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Sunday, November 15, 2009

 

Where are the jobs from federal stimulus money?

Nov. 15, 2009

FREE PRESS SPECIAL REPORT

Billions for state, but where are jobs?

Majority of stimulus awards have brought little help

TODD SPANGLER
FREE PRESS WASHINGTON STAFF

WASHINGTON -- Seven months into the massive federal stimulus program, the vast majority of government grants, contracts and loans in Michigan so far have created or retained virtually no jobs, a Free Press analysis shows.

The analysis also revealed that others who have been promised or have received stimulus money have overstated -- in some cases greatly -- the number of jobs created or protected.

Obama administration and state officials say it's too early to draw conclusions about the overall impact of the $787-billion nationwide program to stimulate the economy and generate jobs. They promise that job growth will follow as more funding arrives.

"It looks to us like the program is unfolding much as we hoped in Michigan," said White House economic adviser Jared Bernstein.

The Free Press examination of more than 1,800 government reports of those who have received or expect to receive stimulus money found the biggest impact was spurring or protecting public-sector or summer jobs -- not private-sector jobs. Michigan has the nation's worst unemployment rate.

Officials reported that by Sept. 30, some 22,500 Michigan jobs were created or retained thanks to the promise of $5.2 billion in stimulus money for the state, $1.2 billion of which had arrived.

The analysis also found:

• Three of every four stimulus grants, contracts and loans approved in Michigan created or retained one job or less.

• Fewer than 700 awards had received some money, and nearly half of those -- 327 -- had created one job or less, at a cost per job of $2.7 million.

• Some job estimates were wrong: General Motors Co., for instance, reported 105 jobs saved or created for a government purchase of 5,000 vehicles but later said no jobs were saved or created. The City of Detroit reported 342 jobs it now says were projections -- not jobs already created or retained.

Peter Morici, a University of Maryland economist, said the results suggest the stimulus won't deliver promised results.

"All those claims," he said, "are ridiculous."

Flawed reports raise questions about how stimulus has helped

At first glance, the impact of the federal stimulus act so far in Michigan looks like cause for celebration -- some 22,500 jobs created or saved in about seven months, $1.2 billion received to date and promises of $3 billion more to come.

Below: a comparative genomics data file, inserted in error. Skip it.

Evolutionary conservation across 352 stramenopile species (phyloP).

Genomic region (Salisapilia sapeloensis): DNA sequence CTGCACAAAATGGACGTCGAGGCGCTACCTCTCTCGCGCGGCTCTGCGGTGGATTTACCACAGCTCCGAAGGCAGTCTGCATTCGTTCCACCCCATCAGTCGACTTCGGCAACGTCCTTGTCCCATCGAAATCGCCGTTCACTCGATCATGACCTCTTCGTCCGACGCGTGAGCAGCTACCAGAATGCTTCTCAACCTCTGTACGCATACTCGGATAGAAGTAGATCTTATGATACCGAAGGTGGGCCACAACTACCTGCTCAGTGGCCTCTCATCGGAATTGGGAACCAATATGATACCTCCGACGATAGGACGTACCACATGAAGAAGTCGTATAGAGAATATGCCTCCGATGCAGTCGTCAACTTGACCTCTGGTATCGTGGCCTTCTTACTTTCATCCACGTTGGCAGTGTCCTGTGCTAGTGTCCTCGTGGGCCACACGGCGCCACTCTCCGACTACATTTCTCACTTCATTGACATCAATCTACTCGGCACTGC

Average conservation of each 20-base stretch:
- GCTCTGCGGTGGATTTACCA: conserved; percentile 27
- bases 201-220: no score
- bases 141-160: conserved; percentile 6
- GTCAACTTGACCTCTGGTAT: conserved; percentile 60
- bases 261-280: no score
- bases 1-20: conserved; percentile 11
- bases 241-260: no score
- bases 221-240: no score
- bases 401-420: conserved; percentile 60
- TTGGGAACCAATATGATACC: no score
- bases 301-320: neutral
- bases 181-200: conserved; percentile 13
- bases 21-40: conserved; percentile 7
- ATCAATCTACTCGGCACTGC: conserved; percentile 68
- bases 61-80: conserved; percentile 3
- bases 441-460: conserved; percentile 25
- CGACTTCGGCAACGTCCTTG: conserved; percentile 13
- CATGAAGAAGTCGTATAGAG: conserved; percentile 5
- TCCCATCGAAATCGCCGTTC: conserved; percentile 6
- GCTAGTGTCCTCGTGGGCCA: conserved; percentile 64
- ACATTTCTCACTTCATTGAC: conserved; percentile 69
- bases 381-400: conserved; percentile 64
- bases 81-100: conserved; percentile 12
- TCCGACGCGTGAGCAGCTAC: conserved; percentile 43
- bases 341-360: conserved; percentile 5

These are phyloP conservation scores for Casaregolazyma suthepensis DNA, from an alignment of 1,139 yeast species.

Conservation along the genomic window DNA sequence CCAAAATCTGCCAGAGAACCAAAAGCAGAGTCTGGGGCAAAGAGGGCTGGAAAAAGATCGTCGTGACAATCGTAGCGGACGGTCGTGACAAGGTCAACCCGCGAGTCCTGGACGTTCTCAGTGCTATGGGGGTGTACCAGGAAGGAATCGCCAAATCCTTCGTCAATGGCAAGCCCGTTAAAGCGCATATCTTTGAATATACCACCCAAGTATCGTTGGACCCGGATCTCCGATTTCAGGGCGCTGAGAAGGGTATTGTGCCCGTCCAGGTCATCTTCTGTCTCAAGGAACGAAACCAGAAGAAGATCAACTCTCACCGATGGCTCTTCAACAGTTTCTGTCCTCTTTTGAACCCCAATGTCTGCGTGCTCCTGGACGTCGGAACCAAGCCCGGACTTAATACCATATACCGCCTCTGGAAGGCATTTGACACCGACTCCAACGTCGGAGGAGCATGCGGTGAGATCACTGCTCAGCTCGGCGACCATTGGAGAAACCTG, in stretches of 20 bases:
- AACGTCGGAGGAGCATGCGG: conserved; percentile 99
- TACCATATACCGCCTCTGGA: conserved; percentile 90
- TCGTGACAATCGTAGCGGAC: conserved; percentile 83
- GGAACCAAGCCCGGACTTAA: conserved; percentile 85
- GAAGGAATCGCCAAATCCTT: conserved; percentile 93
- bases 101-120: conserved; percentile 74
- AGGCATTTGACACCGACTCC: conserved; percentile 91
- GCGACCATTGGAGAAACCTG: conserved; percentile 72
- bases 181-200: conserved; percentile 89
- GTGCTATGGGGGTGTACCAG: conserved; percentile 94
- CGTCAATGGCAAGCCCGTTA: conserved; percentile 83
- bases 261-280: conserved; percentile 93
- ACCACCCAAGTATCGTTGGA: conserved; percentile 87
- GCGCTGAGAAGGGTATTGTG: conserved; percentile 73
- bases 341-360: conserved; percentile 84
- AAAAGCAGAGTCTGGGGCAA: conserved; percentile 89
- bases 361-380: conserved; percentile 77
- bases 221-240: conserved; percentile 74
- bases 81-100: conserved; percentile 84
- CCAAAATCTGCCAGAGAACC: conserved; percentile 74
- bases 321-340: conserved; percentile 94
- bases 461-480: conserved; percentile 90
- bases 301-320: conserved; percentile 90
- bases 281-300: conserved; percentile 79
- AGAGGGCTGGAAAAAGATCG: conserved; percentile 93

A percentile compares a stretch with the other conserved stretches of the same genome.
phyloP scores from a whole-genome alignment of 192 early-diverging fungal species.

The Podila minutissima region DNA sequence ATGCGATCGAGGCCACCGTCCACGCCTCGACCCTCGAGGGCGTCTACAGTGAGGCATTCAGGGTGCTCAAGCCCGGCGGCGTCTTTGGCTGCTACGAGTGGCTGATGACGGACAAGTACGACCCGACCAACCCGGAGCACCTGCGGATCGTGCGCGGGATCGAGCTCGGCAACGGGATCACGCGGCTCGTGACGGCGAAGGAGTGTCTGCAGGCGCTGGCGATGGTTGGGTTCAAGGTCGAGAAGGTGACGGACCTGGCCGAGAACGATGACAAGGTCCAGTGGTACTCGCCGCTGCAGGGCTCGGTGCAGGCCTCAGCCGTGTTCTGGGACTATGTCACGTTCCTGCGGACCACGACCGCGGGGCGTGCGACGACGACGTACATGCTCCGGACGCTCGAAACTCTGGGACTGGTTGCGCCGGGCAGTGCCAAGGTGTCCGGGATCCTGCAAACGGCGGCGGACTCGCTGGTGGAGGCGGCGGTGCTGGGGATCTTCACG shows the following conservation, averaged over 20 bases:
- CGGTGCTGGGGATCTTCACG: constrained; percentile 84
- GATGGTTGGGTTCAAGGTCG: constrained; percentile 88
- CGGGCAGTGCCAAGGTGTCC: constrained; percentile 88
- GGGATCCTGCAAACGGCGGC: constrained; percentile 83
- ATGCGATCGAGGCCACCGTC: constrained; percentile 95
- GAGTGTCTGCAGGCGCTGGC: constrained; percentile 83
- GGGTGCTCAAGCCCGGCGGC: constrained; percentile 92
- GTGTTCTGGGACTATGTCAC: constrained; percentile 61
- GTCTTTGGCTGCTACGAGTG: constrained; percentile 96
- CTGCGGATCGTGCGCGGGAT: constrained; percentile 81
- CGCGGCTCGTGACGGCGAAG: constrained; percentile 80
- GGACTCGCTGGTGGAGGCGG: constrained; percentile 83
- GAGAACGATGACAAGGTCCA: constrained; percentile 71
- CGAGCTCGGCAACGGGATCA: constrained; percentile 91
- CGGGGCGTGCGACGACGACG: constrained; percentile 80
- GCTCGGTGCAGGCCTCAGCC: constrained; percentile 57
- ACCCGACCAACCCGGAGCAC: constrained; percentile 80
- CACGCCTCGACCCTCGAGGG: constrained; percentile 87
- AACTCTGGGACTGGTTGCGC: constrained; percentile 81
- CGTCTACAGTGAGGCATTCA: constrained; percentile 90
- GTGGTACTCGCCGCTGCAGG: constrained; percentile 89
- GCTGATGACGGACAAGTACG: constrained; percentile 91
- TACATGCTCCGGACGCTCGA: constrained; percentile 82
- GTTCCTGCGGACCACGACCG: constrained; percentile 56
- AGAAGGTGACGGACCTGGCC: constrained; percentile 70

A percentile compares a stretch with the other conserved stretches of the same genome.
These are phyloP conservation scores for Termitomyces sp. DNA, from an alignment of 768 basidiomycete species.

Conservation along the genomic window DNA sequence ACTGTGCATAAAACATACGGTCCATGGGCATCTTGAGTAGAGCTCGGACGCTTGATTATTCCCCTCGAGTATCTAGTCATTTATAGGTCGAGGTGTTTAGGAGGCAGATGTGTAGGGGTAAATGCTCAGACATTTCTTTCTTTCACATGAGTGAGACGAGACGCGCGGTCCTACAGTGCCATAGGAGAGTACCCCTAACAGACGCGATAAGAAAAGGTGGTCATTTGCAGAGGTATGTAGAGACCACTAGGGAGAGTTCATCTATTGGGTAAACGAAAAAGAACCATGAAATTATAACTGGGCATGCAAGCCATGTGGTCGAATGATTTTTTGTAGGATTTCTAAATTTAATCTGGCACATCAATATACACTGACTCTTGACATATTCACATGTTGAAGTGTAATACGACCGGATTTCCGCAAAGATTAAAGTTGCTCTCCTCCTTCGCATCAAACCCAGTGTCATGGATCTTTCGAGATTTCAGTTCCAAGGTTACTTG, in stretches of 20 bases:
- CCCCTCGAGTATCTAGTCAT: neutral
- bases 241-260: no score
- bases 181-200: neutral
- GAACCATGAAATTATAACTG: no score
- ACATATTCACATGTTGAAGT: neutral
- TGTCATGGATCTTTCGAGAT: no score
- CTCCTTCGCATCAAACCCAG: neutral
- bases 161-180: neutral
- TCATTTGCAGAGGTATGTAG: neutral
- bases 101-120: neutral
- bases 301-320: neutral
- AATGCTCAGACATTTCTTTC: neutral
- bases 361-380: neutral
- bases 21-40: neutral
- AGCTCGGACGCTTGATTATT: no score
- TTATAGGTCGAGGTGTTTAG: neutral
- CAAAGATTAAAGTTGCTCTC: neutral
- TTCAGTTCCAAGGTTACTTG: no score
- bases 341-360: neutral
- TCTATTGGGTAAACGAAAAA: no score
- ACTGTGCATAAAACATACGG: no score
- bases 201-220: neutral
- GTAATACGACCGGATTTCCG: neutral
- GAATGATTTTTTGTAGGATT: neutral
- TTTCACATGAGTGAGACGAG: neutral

But closer inspection reveals flaws in the claims and raises doubts about the mammoth spending bill's impact to date.

A Free Press analysis of reports on more than 1,800 awards to agencies, departments, municipalities and firms in Michigan under the American Recovery and Reinvestment Act found huge inaccuracies in job estimates of several recipients and millions of dollars in errors in their reports.

It also found that the vast majority of jobs reported or created -- 85% -- were tied to 15 primary recipients, with three-quarters of all stimulus awards made to date in the state creating or saving one job or less. Most of those funded still were awaiting checks, which could help explain the lag in job creation. Still, hundreds of awards led to reports of job creation before stimulus money arrived.

Some are clearly wrong.

Detroit reported on a grant award -- $10 million for work on 14 improvement projects in the city -- saying 342 jobs had been saved or created, despite none of the money actually reaching the city yet. Last week, city officials told the Free Press those were only projections -- not jobs saved or created.

The White House Recovery Office warns against projecting jobs. It wants an accurate reflection of jobs created or retained to date.

There were other exaggerations.

The Ingham County Health Department reported 97.49 jobs retained, but an official with the agency said without the funding, six jobs would have been lost. The Inter-Tribal Council of Michigan in Sault Ste. Marie, which provides services to member American Indian tribes, reported 99 jobs created or saved thanks to $46,000 in cost-of-living adjustments for Head Start employees. An official with the tribal council said she believes no jobs would have been lost without the government money.

Promise of transparency

Signing the stimulus bill into law in February, President Barack Obama promised an unprecedented amount of transparency in how the money was spent -- even as officials warned that with so much money being poured into the economy so quickly, there was bound to be error and fraud. While few instances of the latter have been charted, there seem to be may indications of the former.

The $787-billion federal stimulus is the equivalent of about $6,800 for every American household.

Leslee Fritz, director of Michigan's Recovery office, spent two days in Washington, D.C., last week talking to stimulus officials from other states about how to improve reporting. Still, she said, she's pleased with the federal investments.

"In a state like Michigan, there's never going to be a situation where we feel they've moved fast enough" to get money flowing and jobs created, she said. But, she added, "I think we're off to a good start."